Drumline. Charles Stone III. Like the similar, funnier Bring It On, Drumline is intent on proving that marching-band members are genuine athletes. Fair enough: The boot-camp-style physical training they go through onscreen will come as an eye-opener to some. Also similar to its cinematic cheerleader predecessor is the notion that at this school, no one cares about the football team; it's the marching band that goes to state contests, but even the band's been on a losing streak lately. The triumph of long shots over adversity is a popular theme, and as a hook it's serviceable. The problem is that sooner or later, you're going to have to watch -- and listen to -- many scenes of a teen brass band performing renditions of soul songs. The "hero" is an inner-city kid in an Atlanta college out to save the band program, but he's so cocky and unlikable for most of the movie that he doesn't make a great case to non-band fans. If you were ever in marching band, you'll love this; if not, stay far away. Opens Friday, December 13, at multiple locations. (LYT)
El Crimen del Padre Amaro. Carlos Carrera. Opens Friday, December 13, at the Plaza Frontenac. Reviewed this issue.
The Grey Zone. This exceedingly graphic Holocaust drama concerns the Auschwitz Sonderkommando, a special squad of Jewish prisoners who, in exchange for better food and a few extra months of life, escorted their fellow Jews into the gas chambers, then cremated their corpses. It was a pact made with the devil. Actor Tim Blake Nelson wrote and directed this harrowing fact-based story (from his own play) which concerns the efforts of several Kommando members to save one young girl, as if somehow this will erase their complicity in the deaths of thousands of others. Nelson has directed his actors -- including David Arquette, Steve Buscemi and Daniel Benzali (no, this isn't a joke) -- to speak in David Mamet-like cadence, all short, choppy sentences and staccato rhythms. It's a terrible mistake! The film highlights the worst in human nature but also raises important moral questions, forcing viewers to question what they might have done in similar circumstances. Russell Lee Fine's camera work is exceptional. He shows us what hell must look like. Opens Friday, December 13, at the Plaza Frontenac. (JO)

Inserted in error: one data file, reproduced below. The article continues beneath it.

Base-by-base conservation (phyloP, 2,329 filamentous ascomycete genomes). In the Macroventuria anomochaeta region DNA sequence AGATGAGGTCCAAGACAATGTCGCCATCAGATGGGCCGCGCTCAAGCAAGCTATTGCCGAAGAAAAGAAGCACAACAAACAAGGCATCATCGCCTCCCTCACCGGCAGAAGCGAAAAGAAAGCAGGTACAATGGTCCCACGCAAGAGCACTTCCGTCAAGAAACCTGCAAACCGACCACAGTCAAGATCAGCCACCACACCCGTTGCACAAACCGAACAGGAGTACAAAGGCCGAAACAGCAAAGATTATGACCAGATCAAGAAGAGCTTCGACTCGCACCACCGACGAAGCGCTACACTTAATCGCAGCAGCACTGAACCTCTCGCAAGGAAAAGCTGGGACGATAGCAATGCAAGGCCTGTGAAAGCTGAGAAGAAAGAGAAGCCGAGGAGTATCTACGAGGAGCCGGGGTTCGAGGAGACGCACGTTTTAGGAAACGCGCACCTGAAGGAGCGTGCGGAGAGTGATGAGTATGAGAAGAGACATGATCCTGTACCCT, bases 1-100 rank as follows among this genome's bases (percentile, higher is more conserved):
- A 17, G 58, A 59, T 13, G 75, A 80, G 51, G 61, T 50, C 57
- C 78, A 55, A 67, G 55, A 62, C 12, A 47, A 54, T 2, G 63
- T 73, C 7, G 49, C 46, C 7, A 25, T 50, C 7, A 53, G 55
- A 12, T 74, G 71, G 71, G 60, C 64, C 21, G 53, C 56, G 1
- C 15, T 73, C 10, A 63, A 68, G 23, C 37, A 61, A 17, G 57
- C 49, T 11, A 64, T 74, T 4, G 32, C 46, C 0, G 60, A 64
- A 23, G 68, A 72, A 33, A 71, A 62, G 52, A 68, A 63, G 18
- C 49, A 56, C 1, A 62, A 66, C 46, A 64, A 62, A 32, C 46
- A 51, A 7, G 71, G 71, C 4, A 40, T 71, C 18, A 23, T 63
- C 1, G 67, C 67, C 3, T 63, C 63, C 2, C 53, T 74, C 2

The Hot Chick. Tom Brady. Rob Schneider's latest look-at-me-I'm-so-cute comedy features the star bumbling around half-clad in Christina Aguilera's Goodwill donations. He plays a revolting petty thief who magically swaps bodies with a petulant high-school cheerleader (Rachel McAdams), sparking roughly a bazillion gags about how funny it is to have a penis. To counterbalance, there's exactly one fizzling gag about having to use tampons, but who knows -- maybe first-time director Tom Brady (who co-scripted both this and The Animal with Schneider) is saving that laff-riot for the sequel. Zany little Schneider has a way with the gestures and 'tude of ignorant teendom, but his apparent loathing of "girl-isms" overshadows the humor, transforming the rather unfunny movie into a public therapy session. A mind of overcooked pasta and a stomach of iron may get you through it, but it really is worth considering how desperately you need cheap chuckles while executive producer Adam Sandler and his favorite charity case laugh all the way to the bank. Opens Friday, December 13, at multiple locations. (GW)
Maid in Manhattan. Wayne Wang. Opens Friday, December 13, at multiple locations. Reviewed this issue.
Star Trek: Nemesis. Stuart Baird. The Enterprise is sent to the planet Romulus, where a new praetor, Shinzon, appears to want to negotiate peace with the Federation. But his real goal -- surprise, surprise -- is the destruction of Earth. Opens Friday, December 13, at multiple locations. NR